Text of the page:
Department of Labor General Industry standards stipulate:
Rule 3503 Item (2) Safe Practices -
(a) Personal Protective Clothing and Equipment. Foot protection, shin-guards, hard hats, noise attenuation devices, or other personal protective clothing and equipment shall be worn when the extent of the hazard is such as to warrant their use.
The Occupational Safety and Health Administration (OSHA) regulate minimally acceptable respiratory protection through the 29 CFR 1910.134, Respiratory Protection standard.
In the 29 CFR 1910.134 standard, Respirator Selection in paragraph (b) (2) requires that respiratory selection be based on the hazard to which the employee is exposed. According to paragraph (c) respirator selection must be made using the guidelines of ANSI Standard Z88.2-1969 where four factors must be considered. Those four factors include: The nature of the hazard (paragraph 6.3 & 4), the extent and location of the hazard (paragraph 6.4), the work requirements and work conditions (paragraph 6.5), the characteristics and limitations of the respirators (paragraph 5).
The OSHA Standard for General Industry addresses First Aid under Subpart K - Medical and First Aid. In Appendix A to 1910.151 OSHA states " First Aid Supplies are required to be readily available under paragraph 1910.151(b)"
The OSHA industry standard in 1910.151 says that where the eyes or body of any person may be exposed to injurious corrosive materials, suitable facilities for quick drenching or flushing of the eyes and body shall be provided within the work area for immediate emergency use. Location of this equipment is discussed in ANSI Z358.1.
Blood Borne and Air Borne Pathogens can be present in human blood or body fluids. To prevent cross contamination from blood or air borne pathogens appropriate personal protective equipment (PPE) should be worn. PPE can act as a barrier to pathogens when in close contact to others with non intact skin or who expel exhaled pathogens.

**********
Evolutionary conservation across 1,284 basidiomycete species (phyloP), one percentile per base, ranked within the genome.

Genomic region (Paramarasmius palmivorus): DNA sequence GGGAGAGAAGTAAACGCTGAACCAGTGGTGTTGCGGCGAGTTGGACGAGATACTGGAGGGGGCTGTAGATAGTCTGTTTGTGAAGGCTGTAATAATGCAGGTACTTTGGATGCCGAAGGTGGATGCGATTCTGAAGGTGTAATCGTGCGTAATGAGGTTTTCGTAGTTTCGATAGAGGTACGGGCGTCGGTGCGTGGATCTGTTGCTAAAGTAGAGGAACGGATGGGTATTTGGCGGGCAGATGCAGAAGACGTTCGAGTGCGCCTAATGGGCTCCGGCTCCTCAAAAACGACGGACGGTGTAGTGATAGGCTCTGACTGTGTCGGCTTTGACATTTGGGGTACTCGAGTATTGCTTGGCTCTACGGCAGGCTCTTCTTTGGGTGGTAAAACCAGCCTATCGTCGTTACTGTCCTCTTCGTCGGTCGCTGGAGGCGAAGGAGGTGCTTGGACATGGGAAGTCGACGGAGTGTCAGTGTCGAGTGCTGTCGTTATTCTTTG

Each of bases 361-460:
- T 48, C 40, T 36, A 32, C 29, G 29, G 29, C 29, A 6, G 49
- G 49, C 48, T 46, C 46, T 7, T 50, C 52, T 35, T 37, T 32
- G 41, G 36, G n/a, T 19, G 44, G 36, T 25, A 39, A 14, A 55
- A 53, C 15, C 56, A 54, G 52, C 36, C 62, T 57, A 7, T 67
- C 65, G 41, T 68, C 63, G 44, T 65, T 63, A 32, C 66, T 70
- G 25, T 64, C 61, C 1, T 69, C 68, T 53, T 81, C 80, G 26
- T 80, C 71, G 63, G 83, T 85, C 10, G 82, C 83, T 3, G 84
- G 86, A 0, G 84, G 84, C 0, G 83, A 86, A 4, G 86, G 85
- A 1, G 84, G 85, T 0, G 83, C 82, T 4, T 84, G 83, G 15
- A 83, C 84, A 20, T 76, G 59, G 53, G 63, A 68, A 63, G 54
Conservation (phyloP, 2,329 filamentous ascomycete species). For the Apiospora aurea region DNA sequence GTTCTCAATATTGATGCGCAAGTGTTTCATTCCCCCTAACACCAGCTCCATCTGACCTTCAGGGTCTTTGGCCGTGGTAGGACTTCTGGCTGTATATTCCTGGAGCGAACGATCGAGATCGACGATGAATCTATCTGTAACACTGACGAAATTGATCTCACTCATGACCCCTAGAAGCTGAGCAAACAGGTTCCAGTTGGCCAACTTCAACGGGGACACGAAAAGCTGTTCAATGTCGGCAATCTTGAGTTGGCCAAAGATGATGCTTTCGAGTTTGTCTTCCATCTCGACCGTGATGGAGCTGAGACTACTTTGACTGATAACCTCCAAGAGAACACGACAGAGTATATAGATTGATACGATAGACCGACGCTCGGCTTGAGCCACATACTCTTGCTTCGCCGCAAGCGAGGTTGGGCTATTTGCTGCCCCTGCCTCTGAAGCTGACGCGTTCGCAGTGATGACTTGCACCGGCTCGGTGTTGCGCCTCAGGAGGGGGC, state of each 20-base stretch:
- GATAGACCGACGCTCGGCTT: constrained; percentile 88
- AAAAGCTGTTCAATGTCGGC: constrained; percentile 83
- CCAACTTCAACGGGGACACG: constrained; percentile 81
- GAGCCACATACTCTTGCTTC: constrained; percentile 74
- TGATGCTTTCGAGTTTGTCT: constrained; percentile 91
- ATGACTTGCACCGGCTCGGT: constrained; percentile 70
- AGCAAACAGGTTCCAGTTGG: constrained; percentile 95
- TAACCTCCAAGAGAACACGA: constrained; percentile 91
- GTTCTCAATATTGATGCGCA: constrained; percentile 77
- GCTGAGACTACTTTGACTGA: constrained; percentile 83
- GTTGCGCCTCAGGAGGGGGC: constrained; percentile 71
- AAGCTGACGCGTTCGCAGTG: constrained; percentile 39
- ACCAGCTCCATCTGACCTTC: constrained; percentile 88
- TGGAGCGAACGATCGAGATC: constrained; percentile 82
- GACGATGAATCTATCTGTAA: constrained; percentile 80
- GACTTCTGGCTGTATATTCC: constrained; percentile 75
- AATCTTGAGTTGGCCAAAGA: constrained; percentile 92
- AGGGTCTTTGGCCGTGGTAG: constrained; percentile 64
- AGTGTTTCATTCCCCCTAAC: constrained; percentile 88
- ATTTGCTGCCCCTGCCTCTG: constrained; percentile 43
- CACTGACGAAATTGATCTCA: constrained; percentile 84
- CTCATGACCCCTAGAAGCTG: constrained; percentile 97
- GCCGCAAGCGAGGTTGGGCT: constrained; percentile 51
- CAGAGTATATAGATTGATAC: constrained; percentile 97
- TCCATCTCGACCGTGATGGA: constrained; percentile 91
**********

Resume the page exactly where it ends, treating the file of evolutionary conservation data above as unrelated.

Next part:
OSHA standards for Atmospheric Testing in General Industry can be found in 29 CFR 1910 .146. In this standard OSHA defines evaluation testing of the atmosphere in a confined space. OSHA stipulates that atmospheric testing is required for two distinct purposes: The first is to evaluate the hazards of a confined space and secondly to verify acceptable conditions before entry.
Hearing protection should be utilized for personnel exposed to 85 sound decibels or greater in an eight hour time weighted average.
Burns to the body are categorized in three degrees.
A First Degree burn is a superficial burn to the epidermis and manifests itself in pain to the affected area and reddening of the skin.
A Second Degree burn is a burn into the dermal tissues below the epidermis and manifests itself with blistering and pain to the effected area.
A Third Degree burn is a full thickness burn of the tissue and manifests itself with a charred appearance to the affected area with minimal or no pain.
According to OSHA 1,000 eye injuries occur daily in the America's workplace. Approximately 70% of those are due to falling or projectile objects and another 20% are due to contact with chemicals. Proper protective eye ware is critical in the prevention of eye injury in the workplace.
The OSHA standard stipulates, under Fall Arrest System 1910.66 (11)(d) Performance Criteria, that a fall arrest system shall limit maximum fall arresting force on an employee to 900 pounds when used with a body belt and it limits maximum arresting force on an employee to 1,800 pounds when used with a body harness. This standard stipulates that a fall arrest system shall bring an employee to a complete stop and limit maximum deceleration distance an employee travels to 3.5 feet.